Particle Debris (wk. ending 9/24) Never Say Never

| Particle Debris

One of the cool new features in iTunes 10 is the ability to create Smart Playlists based on the existence of artwork. So if you’re fussy about blank artwork in Cover Flow, you can filter them out. TJ Luoma at TUAW explained how to do it.

CNET wonders if Apple killed a Newsday TV ad for their iPad app. The problem was that an iPad display got smashed in the ad, and I can see how Apple would get upset. First of all, any special effects that accentuated the glass smashing could well be different than what would happen in the real world — and that would lead to dangerous misperceptions about the product. Worse, it sets a bad example, though Apple hasn’t had a gripe with “Will it Blend?” Watch the commercial and see if you would object if you were an Apple attorney. Keep in mind that the commercial could be misrepresenting how an iPad would really break under those circumstances.

Oh, those clever people at Hewlett Packard. Buy an HP eStation printer, and you’ll get a detachable print console, um, a tablet computer that runs Android. It has some limitations, but it’s connected to the Barnes & Noble eBook store and has a browser. Gulp. And the printer is only $399 which means that the ink you buy subsidizes the tablet price, estimated at $150. ZDNet thinks this is very clever and so do I. Only one question: why isn’t it running PalmOS? Anyway, here’s the scoop on how “HP just blew up Android tablet pricing (with a printer).

This article didn’t get much press perhaps because it wasn’t what one would call classic geek news. But Particle Debris is a very good home for it. Read about how an iPhone changed the life of a blind person in Austin Seraphin’s “My First Week with the iPhone.”

Jonny Evans is back in form at Computerworld. In his blog this week, he plays connect the dots and comes up with six future Apple technologies by combining the tea leaves from patent filings, corporate purchases, and news leaks. Mr. Evans weaves a credible tale in “Join the dots on six future Apple technologies.” Good tech journalism comes from sitting, pondering, investigating, and putting two and two together. I like it.

One of the persistent rumors in the Apple world, promoted a lot by gene Munster at Piper Jaffray, is that Apple will eventually get into the retail HDTV set market. In order to do that, Apple has to wrestle with the “3D situation” as I call it. Namely, manufacturers, buzzed by Avatar, have been pushing 3D TVs all through 2010. The problem is that many customers just recently purchased a new (2D) HDTV and aren’t in the mood spend more money right now. Worse, many customers are reporting headaches when watching these 3D sets. So it wasn’t surprising to me to see “TV Buyers to TV Makers: No 3D!” If Apple is indeed planning to get into this market, it’ll be interesting to see how they handle 3D technology — if at all.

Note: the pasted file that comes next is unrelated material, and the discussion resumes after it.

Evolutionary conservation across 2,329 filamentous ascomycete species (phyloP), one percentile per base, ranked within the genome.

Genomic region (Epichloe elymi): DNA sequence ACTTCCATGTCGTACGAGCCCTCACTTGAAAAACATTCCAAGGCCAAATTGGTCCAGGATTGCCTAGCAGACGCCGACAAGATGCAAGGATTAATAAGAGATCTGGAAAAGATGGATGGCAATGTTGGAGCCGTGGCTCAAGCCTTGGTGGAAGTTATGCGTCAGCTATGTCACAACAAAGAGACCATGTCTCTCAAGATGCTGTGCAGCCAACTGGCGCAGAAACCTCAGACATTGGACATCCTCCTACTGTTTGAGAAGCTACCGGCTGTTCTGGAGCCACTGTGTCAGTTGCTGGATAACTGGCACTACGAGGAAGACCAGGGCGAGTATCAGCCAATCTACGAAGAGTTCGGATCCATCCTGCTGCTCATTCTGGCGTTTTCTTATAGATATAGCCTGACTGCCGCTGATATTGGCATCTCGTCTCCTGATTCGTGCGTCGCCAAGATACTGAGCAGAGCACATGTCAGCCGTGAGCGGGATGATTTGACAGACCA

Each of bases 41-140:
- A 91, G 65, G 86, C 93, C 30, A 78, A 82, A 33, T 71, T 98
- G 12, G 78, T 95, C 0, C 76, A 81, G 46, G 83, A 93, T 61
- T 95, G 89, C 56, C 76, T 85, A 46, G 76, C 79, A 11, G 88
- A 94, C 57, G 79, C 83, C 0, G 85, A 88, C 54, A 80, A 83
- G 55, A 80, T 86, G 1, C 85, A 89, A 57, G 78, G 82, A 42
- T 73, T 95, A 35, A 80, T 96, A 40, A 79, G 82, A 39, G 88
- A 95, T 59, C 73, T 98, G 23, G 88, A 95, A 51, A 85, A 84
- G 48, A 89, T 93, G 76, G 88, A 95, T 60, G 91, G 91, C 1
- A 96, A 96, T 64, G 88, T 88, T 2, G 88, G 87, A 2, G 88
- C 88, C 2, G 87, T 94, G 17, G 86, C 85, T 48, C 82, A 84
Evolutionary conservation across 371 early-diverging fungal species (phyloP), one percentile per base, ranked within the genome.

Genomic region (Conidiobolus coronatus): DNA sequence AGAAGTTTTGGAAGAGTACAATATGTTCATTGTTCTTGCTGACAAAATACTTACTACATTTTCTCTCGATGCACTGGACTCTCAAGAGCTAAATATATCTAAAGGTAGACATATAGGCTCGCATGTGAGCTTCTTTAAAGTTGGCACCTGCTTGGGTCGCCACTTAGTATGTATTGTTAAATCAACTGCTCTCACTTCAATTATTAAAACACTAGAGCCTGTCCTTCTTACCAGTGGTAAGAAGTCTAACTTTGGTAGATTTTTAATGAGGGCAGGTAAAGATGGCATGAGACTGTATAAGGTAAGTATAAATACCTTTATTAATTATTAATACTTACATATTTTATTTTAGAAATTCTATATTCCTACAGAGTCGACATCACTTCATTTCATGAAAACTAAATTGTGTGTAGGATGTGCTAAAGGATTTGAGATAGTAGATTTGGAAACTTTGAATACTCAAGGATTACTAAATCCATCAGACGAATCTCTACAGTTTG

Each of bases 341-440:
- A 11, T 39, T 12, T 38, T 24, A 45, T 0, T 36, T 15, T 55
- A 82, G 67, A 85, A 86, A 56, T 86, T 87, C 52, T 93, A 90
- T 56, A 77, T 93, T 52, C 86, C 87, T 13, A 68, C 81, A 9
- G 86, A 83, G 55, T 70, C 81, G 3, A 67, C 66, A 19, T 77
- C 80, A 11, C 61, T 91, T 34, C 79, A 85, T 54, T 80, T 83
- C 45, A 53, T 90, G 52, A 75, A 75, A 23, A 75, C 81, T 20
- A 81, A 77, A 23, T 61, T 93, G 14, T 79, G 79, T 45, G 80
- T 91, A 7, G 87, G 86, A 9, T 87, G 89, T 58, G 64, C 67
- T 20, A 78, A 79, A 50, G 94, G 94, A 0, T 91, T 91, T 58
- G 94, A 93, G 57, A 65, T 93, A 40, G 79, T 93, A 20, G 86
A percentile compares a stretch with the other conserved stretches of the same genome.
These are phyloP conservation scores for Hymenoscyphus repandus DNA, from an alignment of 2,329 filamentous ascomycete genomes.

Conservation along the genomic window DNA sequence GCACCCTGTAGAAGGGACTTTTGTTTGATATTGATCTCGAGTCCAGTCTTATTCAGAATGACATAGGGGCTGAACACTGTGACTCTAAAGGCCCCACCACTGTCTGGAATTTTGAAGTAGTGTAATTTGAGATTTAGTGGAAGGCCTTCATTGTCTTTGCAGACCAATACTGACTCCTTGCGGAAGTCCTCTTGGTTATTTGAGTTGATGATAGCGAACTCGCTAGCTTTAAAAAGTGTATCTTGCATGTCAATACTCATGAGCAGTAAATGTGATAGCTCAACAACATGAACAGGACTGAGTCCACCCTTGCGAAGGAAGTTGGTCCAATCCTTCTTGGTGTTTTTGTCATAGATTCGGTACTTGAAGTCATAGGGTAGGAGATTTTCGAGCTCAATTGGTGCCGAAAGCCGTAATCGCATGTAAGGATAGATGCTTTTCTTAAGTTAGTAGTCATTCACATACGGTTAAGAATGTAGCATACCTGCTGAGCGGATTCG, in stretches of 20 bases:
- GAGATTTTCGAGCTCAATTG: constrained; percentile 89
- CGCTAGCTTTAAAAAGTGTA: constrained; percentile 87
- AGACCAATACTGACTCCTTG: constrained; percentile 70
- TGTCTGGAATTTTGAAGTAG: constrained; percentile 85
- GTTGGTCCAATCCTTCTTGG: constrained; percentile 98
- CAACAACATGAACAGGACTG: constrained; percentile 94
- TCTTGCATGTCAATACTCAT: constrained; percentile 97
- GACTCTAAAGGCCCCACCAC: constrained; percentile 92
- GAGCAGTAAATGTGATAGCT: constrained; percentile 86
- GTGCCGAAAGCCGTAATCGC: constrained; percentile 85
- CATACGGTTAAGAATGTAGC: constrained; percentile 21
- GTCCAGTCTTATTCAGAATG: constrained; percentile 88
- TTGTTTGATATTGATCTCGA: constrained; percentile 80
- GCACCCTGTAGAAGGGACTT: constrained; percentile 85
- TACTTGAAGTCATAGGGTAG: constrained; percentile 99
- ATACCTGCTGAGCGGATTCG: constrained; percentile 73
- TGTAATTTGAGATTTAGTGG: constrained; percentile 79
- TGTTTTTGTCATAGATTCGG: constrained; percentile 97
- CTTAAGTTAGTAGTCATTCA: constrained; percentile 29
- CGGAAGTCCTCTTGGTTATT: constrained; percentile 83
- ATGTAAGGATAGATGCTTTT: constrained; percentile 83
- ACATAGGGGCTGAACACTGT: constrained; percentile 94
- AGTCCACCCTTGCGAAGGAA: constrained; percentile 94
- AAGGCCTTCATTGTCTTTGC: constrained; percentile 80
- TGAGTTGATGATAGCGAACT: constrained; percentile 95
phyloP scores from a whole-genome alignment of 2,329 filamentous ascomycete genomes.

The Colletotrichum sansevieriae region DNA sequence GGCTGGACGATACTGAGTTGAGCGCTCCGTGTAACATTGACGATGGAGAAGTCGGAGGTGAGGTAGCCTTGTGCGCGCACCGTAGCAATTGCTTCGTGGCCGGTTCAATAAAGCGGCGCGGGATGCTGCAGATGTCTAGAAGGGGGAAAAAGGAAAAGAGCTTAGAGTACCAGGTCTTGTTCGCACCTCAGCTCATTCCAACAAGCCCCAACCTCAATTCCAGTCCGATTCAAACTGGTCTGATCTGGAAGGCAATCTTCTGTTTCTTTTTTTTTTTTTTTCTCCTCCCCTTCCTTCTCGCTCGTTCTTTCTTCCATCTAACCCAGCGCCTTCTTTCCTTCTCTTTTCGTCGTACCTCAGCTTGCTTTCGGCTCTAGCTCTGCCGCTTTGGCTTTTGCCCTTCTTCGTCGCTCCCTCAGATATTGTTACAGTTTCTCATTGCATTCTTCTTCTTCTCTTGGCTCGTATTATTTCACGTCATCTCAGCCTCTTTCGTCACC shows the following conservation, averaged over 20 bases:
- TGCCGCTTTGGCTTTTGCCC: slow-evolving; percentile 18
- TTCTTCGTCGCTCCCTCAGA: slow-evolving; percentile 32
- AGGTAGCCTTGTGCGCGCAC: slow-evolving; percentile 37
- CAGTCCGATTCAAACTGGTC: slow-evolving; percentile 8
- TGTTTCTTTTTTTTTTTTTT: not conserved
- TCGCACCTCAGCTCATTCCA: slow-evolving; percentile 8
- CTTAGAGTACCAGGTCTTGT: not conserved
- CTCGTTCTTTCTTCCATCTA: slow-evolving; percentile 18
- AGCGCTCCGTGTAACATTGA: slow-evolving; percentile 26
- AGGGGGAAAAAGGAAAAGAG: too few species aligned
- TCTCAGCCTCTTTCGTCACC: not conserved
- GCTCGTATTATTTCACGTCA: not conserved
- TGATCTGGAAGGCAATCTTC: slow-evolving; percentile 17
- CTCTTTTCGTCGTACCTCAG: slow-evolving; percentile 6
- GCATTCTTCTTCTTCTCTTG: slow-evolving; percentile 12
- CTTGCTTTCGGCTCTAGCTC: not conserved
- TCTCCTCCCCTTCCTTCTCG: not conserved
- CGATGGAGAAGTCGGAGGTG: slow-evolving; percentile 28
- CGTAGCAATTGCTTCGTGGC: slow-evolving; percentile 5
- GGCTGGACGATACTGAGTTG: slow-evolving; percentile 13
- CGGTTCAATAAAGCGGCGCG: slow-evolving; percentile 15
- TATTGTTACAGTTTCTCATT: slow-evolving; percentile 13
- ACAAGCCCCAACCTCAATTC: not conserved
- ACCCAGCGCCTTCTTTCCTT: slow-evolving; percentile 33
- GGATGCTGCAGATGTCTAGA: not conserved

I love charts that tell a story. The best ones are sand charts over time like this one that shows who’s earning the profits in the mobile phone industry. It shows you who’s making progress and making money — independent of just market share. Check out this chart and telling story: “Can Android change the distribution of profit among phone vendors?

A companion story to the above goes into much more detail about how Apple has structured its products to create an “iProduct” universe that acts like a Death Star, assimilating whatever comes into its orbit. “Apple clobbers the competition” is a long and detailed article by two authors, Ashley Allen and Douglas McIntyre, that provides a boatload of insight into the products and players in Apple’s sphere of influence and how they’re faring. If you click on one link today, click on this one.

Is the Apple TV delayed? No one knows for sure yet that I know of. Jay Yarow at Silicon Alley Insider says his Apple TV is delayed and drew the conclusion that Apple’s having production issues. Have you ordered one? If so, tell us your estimated delivery date. [UPDATE: Macworld disagrees.]

Finally, we’ve mentioned Mike Abramsky at RBC Capital many times in our news here. This week, Mr. Abramsky asks an interesting question: “What if Verizon never gets an iPhone?” He makes the assumption that all the rumored CDMA iPhones are headed to China, Japan and Mexico and then looks at the implications for Verizon. Given that Apple really wants to expand carriers beyond AT&T, the prospects for T-Mobile and Sprint look promising. If I were, say, a T-Mobile exec, I’d jump all over this opportunity created by the difference in philosophies (putting it politely) between Mr. Jobs and Mr. Seidenberg.


Bosco (Brad Hutchings)

The very funny Newsday ad has been pulled from YouTube, so we can’t even have an academic discussion about it. According to CNET, Apple threatened to pull Newsday’s apps from the App Store unless Newsday complied with the C&D.

Maybe Newsday will redo their ad with a Galaxy Tab. I bet Samsung would be totally thrilled.


Can Android change the distribution of profit among phone vendors?

Yes.  It will shift profits away from the Android handset makers (actually, it has already started).  In the same way that fierce price competition took place among Windows PC makers, Android handset makers will be driving down their margins to barely profitable.